Lt. Gov. (and U.S. Senate candidate) David Dewhurst: “The Supreme Court’s partial ruling on the Arizona immigration law only spotlights the abject failure of the federal government to secure the border. Today’s decision reinforces the need for conservatives in Congress to once and for all quit talking and secure the border. The first step is triple the size of the Border Patrol and authorize them to fight back. Congress must make states and local communities partners in securing the border, allowing them the tools necessary to enforce the laws of our Nation. Any legislation that provides a pathway to citizenship for illegal aliens must be dead on arrival, and we must look at all the tools in our arsenal to address the influx of illegal immigrants, the threat of narco-terrorists and drug cartels.”

Former Texas Solicitor General (and U.S. Senate candidate) Ted Cruz: “The federal government is utterly failing to secure our borders.  When Arizona stepped in to address out-of-control illegal immigration, liberal groups attacked Arizona and the Obama Administration sued the State. Rather than actually enforce our Nation’s immigration laws — which is the President’s explicit constitutional obligation—President Obama instead asked the Supreme Court to strike down Arizona’s law. Today, the Supreme Court upheld the central provision of the Arizona law. Although the Court unfortunately struck down other provisions of the Arizona law, the Court held that there is no barrier in federal law to States’ requiring local law enforcement to check on the immigration status of those criminally detained. This makes clear that sanctuary cities exist only because of state and local decision-making; it highlights that we have sanctuary cities in Texas only because Lt. Gov. Dewhurst killed the bill that would have ended sanctuary cities. Had the Texas Legislature passed that bill—had Lt. Governor Dewhurst not run from the fight and prevented its passage—then today’s decision would have upheld that Texas law as well. We need leaders who will get serious about enforcing the border: triple the border patrol; use walls, fences, and technology; end sanctuary cities; repeal Obama’s newly ordered amnesty; and end benefits like in-state tuition for illegal aliens.”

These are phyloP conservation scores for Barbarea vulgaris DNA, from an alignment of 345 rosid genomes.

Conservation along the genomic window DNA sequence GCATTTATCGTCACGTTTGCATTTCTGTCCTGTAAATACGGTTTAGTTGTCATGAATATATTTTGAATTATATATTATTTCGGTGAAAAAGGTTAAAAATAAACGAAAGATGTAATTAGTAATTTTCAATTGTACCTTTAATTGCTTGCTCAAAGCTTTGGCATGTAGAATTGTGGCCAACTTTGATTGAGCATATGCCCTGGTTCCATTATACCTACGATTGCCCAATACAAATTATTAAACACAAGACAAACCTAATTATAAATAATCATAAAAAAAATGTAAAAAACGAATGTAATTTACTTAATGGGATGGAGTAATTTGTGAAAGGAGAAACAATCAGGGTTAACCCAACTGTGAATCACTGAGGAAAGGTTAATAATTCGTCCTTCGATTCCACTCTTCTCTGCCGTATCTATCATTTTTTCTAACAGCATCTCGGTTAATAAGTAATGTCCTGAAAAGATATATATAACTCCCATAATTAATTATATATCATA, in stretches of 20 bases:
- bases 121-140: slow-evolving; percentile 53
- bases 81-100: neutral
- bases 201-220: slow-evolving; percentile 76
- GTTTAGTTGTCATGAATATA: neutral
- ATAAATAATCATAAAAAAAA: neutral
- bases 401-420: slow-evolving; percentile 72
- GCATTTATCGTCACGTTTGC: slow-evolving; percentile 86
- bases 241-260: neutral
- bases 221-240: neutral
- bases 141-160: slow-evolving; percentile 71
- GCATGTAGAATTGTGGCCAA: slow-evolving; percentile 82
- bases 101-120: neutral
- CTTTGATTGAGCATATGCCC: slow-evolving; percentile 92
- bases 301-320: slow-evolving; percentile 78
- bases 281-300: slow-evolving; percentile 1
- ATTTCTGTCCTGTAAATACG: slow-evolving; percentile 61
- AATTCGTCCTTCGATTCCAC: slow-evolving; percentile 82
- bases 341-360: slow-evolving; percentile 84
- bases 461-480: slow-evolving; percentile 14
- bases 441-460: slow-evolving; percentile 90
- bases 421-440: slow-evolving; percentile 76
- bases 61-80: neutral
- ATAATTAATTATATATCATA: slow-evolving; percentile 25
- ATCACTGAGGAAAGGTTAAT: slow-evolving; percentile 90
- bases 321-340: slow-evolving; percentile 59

U.S. Rep. Lloyd Doggett, D-Austin: “The Court rightly rejected 3/4th of the Arizona law as unconstitutional, while reserving the right to reconsider implementation of the remaining provision.  That remaining “show me your papers” rule is very troubling.  Its implementation should be reevaluated because of racial profiling. Today’s decision only underlines the need for prompt, comprehensive immigration reform–write the DREAM Act into law for youth and let those immigrants, who have been longstanding, law abiding, tax paying residents, pay a penalty and get in line to become citizens. Even Rick Perry said the Arizona law was not right for Texas.  Thankfully the Court said it was wrong for America.”